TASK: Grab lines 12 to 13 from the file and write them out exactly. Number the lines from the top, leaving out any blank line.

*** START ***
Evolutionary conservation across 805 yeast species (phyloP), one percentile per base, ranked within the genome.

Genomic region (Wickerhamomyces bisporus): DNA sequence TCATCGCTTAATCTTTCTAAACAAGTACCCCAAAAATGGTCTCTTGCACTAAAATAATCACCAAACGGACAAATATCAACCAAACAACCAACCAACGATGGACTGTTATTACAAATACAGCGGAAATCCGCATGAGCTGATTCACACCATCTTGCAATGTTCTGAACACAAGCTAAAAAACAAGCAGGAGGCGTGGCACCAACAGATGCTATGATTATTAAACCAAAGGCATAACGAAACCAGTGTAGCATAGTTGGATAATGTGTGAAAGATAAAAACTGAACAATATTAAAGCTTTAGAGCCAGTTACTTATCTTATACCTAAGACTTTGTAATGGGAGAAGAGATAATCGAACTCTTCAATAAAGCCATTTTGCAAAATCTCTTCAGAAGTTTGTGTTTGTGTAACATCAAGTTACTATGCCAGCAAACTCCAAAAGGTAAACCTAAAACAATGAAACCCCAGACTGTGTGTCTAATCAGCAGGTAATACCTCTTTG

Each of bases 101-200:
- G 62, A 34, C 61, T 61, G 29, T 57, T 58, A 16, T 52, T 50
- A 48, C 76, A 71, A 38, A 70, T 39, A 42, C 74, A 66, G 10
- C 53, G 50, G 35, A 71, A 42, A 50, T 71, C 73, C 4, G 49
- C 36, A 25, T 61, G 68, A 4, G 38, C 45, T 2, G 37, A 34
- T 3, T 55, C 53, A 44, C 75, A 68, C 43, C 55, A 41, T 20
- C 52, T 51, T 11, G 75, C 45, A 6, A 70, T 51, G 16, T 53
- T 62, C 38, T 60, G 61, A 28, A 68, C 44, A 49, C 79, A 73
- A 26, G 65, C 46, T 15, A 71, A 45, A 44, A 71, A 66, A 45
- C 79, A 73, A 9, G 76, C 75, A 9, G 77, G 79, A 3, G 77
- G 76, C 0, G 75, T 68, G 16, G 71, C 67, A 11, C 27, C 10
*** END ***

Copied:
- C 79, A 73, A 9, G 76, C 75, A 9, G 77, G 79, A 3, G 77
- G 76, C 0, G 75, T 68, G 16, G 71, C 67, A 11, C 27, C 10